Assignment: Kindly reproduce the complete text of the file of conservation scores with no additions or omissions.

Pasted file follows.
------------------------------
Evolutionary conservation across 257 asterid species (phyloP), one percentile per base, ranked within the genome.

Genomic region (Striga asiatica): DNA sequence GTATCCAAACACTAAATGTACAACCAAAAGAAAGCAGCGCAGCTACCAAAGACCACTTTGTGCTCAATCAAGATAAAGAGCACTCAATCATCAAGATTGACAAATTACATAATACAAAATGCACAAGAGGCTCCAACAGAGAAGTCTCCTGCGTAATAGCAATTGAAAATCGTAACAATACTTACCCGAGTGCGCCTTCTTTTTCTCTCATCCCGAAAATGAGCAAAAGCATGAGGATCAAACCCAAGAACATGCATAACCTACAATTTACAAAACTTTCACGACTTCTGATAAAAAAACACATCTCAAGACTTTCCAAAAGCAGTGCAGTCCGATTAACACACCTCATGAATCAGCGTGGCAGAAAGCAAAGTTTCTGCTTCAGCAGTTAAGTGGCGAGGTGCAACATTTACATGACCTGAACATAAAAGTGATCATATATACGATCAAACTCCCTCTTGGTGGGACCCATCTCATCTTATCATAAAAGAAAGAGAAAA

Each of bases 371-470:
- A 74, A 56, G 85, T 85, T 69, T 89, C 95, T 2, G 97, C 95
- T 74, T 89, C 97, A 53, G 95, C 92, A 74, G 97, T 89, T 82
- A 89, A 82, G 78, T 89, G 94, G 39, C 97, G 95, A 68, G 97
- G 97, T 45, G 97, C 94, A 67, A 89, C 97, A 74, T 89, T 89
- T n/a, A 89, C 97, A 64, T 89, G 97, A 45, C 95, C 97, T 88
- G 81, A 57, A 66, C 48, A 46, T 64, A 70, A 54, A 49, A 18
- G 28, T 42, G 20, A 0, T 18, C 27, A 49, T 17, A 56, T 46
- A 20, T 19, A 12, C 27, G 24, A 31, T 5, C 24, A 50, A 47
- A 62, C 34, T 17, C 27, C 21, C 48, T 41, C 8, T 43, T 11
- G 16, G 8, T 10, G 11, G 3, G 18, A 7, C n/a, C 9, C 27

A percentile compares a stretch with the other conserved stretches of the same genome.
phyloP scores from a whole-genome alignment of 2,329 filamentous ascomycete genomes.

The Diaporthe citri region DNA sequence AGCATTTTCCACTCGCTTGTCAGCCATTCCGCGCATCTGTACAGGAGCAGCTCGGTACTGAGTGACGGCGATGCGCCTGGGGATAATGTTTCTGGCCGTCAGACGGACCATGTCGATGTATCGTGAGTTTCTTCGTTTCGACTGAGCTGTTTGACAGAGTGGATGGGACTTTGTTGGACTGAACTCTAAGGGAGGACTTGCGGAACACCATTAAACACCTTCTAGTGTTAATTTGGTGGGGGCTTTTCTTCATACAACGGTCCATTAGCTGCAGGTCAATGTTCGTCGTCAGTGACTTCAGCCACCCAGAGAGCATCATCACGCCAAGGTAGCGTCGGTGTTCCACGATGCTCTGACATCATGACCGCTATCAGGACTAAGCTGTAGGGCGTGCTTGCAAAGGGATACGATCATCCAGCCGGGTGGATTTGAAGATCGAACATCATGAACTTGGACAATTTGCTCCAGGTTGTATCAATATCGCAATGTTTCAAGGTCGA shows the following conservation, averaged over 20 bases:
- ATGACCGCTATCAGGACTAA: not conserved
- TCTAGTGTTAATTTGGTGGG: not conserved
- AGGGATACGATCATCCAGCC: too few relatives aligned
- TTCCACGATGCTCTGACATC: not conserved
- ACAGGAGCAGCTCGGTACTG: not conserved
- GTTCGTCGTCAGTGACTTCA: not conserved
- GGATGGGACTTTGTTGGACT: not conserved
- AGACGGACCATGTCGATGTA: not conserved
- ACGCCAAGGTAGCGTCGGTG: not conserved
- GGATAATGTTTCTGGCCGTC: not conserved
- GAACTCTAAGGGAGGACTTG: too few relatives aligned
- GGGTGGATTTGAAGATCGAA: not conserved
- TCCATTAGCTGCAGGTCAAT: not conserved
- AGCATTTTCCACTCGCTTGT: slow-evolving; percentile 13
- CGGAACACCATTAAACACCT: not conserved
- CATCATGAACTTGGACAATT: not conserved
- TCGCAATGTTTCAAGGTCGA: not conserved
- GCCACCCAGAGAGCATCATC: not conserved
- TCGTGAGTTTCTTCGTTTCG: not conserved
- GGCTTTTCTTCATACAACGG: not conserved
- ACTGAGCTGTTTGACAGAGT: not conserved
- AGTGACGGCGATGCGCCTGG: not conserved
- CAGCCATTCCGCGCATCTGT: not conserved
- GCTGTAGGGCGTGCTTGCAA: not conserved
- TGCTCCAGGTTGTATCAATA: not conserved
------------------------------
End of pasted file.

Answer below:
Evolutionary conservation across 257 asterid species (phyloP), one percentile per base, ranked within the genome.

Genomic region (Striga asiatica): DNA sequence GTATCCAAACACTAAATGTACAACCAAAAGAAAGCAGCGCAGCTACCAAAGACCACTTTGTGCTCAATCAAGATAAAGAGCACTCAATCATCAAGATTGACAAATTACATAATACAAAATGCACAAGAGGCTCCAACAGAGAAGTCTCCTGCGTAATAGCAATTGAAAATCGTAACAATACTTACCCGAGTGCGCCTTCTTTTTCTCTCATCCCGAAAATGAGCAAAAGCATGAGGATCAAACCCAAGAACATGCATAACCTACAATTTACAAAACTTTCACGACTTCTGATAAAAAAACACATCTCAAGACTTTCCAAAAGCAGTGCAGTCCGATTAACACACCTCATGAATCAGCGTGGCAGAAAGCAAAGTTTCTGCTTCAGCAGTTAAGTGGCGAGGTGCAACATTTACATGACCTGAACATAAAAGTGATCATATATACGATCAAACTCCCTCTTGGTGGGACCCATCTCATCTTATCATAAAAGAAAGAGAAAA

Each of bases 371-470:
- A 74, A 56, G 85, T 85, T 69, T 89, C 95, T 2, G 97, C 95
- T 74, T 89, C 97, A 53, G 95, C 92, A 74, G 97, T 89, T 82
- A 89, A 82, G 78, T 89, G 94, G 39, C 97, G 95, A 68, G 97
- G 97, T 45, G 97, C 94, A 67, A 89, C 97, A 74, T 89, T 89
- T n/a, A 89, C 97, A 64, T 89, G 97, A 45, C 95, C 97, T 88
- G 81, A 57, A 66, C 48, A 46, T 64, A 70, A 54, A 49, A 18
- G 28, T 42, G 20, A 0, T 18, C 27, A 49, T 17, A 56, T 46
- A 20, T 19, A 12, C 27, G 24, A 31, T 5, C 24, A 50, A 47
- A 62, C 34, T 17, C 27, C 21, C 48, T 41, C 8, T 43, T 11
- G 16, G 8, T 10, G 11, G 3, G 18, A 7, C n/a, C 9, C 27

A percentile compares a stretch with the other conserved stretches of the same genome.
phyloP scores from a whole-genome alignment of 2,329 filamentous ascomycete genomes.

The Diaporthe citri region DNA sequence AGCATTTTCCACTCGCTTGTCAGCCATTCCGCGCATCTGTACAGGAGCAGCTCGGTACTGAGTGACGGCGATGCGCCTGGGGATAATGTTTCTGGCCGTCAGACGGACCATGTCGATGTATCGTGAGTTTCTTCGTTTCGACTGAGCTGTTTGACAGAGTGGATGGGACTTTGTTGGACTGAACTCTAAGGGAGGACTTGCGGAACACCATTAAACACCTTCTAGTGTTAATTTGGTGGGGGCTTTTCTTCATACAACGGTCCATTAGCTGCAGGTCAATGTTCGTCGTCAGTGACTTCAGCCACCCAGAGAGCATCATCACGCCAAGGTAGCGTCGGTGTTCCACGATGCTCTGACATCATGACCGCTATCAGGACTAAGCTGTAGGGCGTGCTTGCAAAGGGATACGATCATCCAGCCGGGTGGATTTGAAGATCGAACATCATGAACTTGGACAATTTGCTCCAGGTTGTATCAATATCGCAATGTTTCAAGGTCGA shows the following conservation, averaged over 20 bases:
- ATGACCGCTATCAGGACTAA: not conserved
- TCTAGTGTTAATTTGGTGGG: not conserved
- AGGGATACGATCATCCAGCC: too few relatives aligned
- TTCCACGATGCTCTGACATC: not conserved
- ACAGGAGCAGCTCGGTACTG: not conserved
- GTTCGTCGTCAGTGACTTCA: not conserved
- GGATGGGACTTTGTTGGACT: not conserved
- AGACGGACCATGTCGATGTA: not conserved
- ACGCCAAGGTAGCGTCGGTG: not conserved
- GGATAATGTTTCTGGCCGTC: not conserved
- GAACTCTAAGGGAGGACTTG: too few relatives aligned
- GGGTGGATTTGAAGATCGAA: not conserved
- TCCATTAGCTGCAGGTCAAT: not conserved
- AGCATTTTCCACTCGCTTGT: slow-evolving; percentile 13
- CGGAACACCATTAAACACCT: not conserved
- CATCATGAACTTGGACAATT: not conserved
- TCGCAATGTTTCAAGGTCGA: not conserved
- GCCACCCAGAGAGCATCATC: not conserved
- TCGTGAGTTTCTTCGTTTCG: not conserved
- GGCTTTTCTTCATACAACGG: not conserved
- ACTGAGCTGTTTGACAGAGT: not conserved
- AGTGACGGCGATGCGCCTGG: not conserved
- CAGCCATTCCGCGCATCTGT: not conserved
- GCTGTAGGGCGTGCTTGCAA: not conserved
- TGCTCCAGGTTGTATCAATA: not conserved